California lawmakers had been in session for just 24 hours by midday Tuesday, and majority Democrats had already proposed tens of billions of dollars in new state spending.
As Gov.-elect Gavin Newsom made the rounds at the Capitol, he had a message for them: No.
“All of this will be whittled down and we all will live within our means,” he told The Sacramento Bee as he left a meeting with Senate President Pro Tem Toni Atkins. “We’re not going to deviate from being fiscally prudent.”
In the first day of the legislative session Monday, lawmakers introduced more than 100 bills that contained more than $40 billion in proposed new spending. The proposals ranged from expanding Medi-Cal eligibility to adults living in the country illegally, which carries a roughly $3 billion annual price tag, to dramatically increasing funding for K-12 schools, which would cost $35 billion over an undetermined period of years.
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Democrats claimed 60 of 80 seats in the Assembly and 29 of 40 in the Senate at the November election, and now enjoy the their largest margins in decades.
Some of their proposals align with goals Newsom touted in his campaign, from expanding access to health care to increasing funding for preschool.
Newsom, who will be sworn in next month, said he wants to make those changes gradually over his four-year term.
“Even if you wanted to provide universal preschool, you could not achieve that in the immediate term,” he said, giving an example. “It would take years and years to build out that infrastructure.”
Jon Coupal, president of the Howard Jarvis Taxpayers Association, said the Democrats who run the Legislature frequently propose big spending increases, but Gov. Jerry Brown served as a check on their ambitions. As the record Democratic supermajorities take office without Brown’s moderating presence, Coupal worries they will pass new taxes to pay for their plans that he said will hurt the middle class.
“Their appetite is insatiable,” he said of Democratic lawmakers. “In the last years it’s only because Gov. Brown had some sense of reality that stopped most of those.”
The state’s budget is flush with cash, according to projections by the Legislative Analyst’s Office, which predicts a potential state surplus of $14.8 billion next year.
But Brown and other leaders have been warning for years of an impending recession that could drastically alter the state’s finances.
Assemblyman Phil Ting, who chairs the Assembly’s budget committee, said he wants the state’s next spending plan to prioritize wildfire prevention, lowering pension debt and helping Californians in poverty, among other issues. But the San Francisco Democrat cautioned that even $3 billion in additional spending could cause a deficit during a recession.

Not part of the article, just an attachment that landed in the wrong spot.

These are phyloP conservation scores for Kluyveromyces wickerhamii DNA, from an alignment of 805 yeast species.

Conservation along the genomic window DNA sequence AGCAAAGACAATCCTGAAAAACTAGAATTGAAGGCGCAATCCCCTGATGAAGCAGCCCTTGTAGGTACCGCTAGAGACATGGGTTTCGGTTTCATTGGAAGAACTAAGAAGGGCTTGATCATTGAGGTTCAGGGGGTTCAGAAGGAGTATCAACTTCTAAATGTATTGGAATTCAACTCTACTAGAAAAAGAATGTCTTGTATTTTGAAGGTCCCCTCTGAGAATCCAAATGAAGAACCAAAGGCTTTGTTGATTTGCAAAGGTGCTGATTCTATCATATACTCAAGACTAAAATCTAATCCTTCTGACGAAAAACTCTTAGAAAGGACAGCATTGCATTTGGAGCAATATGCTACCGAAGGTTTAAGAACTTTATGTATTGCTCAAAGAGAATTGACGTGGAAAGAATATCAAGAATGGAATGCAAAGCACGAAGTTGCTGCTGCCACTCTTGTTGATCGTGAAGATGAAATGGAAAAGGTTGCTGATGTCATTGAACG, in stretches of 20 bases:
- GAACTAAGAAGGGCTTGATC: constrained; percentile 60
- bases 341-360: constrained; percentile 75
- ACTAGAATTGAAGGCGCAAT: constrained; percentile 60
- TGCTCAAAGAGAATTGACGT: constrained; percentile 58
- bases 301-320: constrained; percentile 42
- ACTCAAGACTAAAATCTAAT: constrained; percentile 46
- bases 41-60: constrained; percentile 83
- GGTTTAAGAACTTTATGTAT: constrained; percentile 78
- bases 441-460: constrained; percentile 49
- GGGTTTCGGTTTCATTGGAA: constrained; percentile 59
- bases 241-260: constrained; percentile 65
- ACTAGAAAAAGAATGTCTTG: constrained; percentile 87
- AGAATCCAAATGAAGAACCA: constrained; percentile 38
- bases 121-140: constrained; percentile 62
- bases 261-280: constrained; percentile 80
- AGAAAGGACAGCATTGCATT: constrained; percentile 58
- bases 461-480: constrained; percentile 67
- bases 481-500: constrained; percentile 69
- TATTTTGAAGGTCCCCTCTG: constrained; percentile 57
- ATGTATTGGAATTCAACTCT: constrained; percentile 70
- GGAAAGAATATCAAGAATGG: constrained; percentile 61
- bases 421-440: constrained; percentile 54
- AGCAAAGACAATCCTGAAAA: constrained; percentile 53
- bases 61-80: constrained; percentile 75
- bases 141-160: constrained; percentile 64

“We’re not going to be able to do everything,” Ting said of his colleagues’ proposals.
Ting said the current budget surplus could allow for some one-time spending and suggested tax increases could pay for some of the proposals that require ongoing funding. “You have to base these decisions on how much money we have,” Ting said. “The constituents could get more, but they would have to give us more money.”
Republicans, reduced to barely a quarter of the Legislature, don’t necessarily see it that way.
“We need to be very cautious about committing the state to ongoing spending,” said Assemblyman Jay Obernolte, the top Republican on the Assembly Budget Committee. “We still do not have enough set aside in reserves to weather even a mild recession.”
Here are a few of the big ticket proposals unveiled this week:
- Assembly Bill 4 and Senate Bill 29 would expand Medi-Cal eligibility to adults without legal authorization to live in the United States. That’s estimated to cost about $3 billion annually.
- Assembly Bill 39 by Assemblyman Al Muratsuchi, D-Rolling Hills Estates, would add $35 billion in education funding over an undetermined number of years to put California in the top 10 states for per-pupil education funding.
- Assembly Bill 123, by Assemblyman Kevin McCarty, D-Sacramento, would cost roughly $1.3 billion over three years to expand the state’s preschool program.
- Assembly Bill 2 by Assemblyman Miguel Santiago, D-Los Angeles, would make the second year of community college free. The current budget appropriation to fund his bill last session to make the first year of community college free was $46 million.
Assembly Bill 11, by Assemblyman David Chiu, D-San Francisco, would revive redevelopment agencies to finance affordable housing and infrastructure projects. Before they were eliminated in 2011 because of budget cuts and pervasive abuses, redevelopment agencies allowed cities and counties to take property taxes from blighted neighborhoods and use the money for projects to improve those areas. That arrangement cost the state about $5 billion annually to backfill local tax revenues, mainly for schools.
Assembly Bill 10, also by Chiu, would increase California’s tax credit for low-income housing development by $500 million.
Assembly Bill 31, by Assemblywoman Cristina Garcia, D-Bell Gardens, would eliminate the state sales tax for menstrual products such as tampons, while Assembly 66, by Assemblywoman Lorena Gonzalez Fletcher, D-San Diego, would exempt infant diapers from the sales tax. Both measures were previously vetoed in 2016, when analysts estimated they would collectively cost the general fund about $45 million.
- And an assessment commissioned by the Legislature recommends spending more than $10 billion over three years to reduce child poverty. Some lawmakers have expressed support for some of the recommendations but haven’t said whether they will push for the spending called for in the assessment.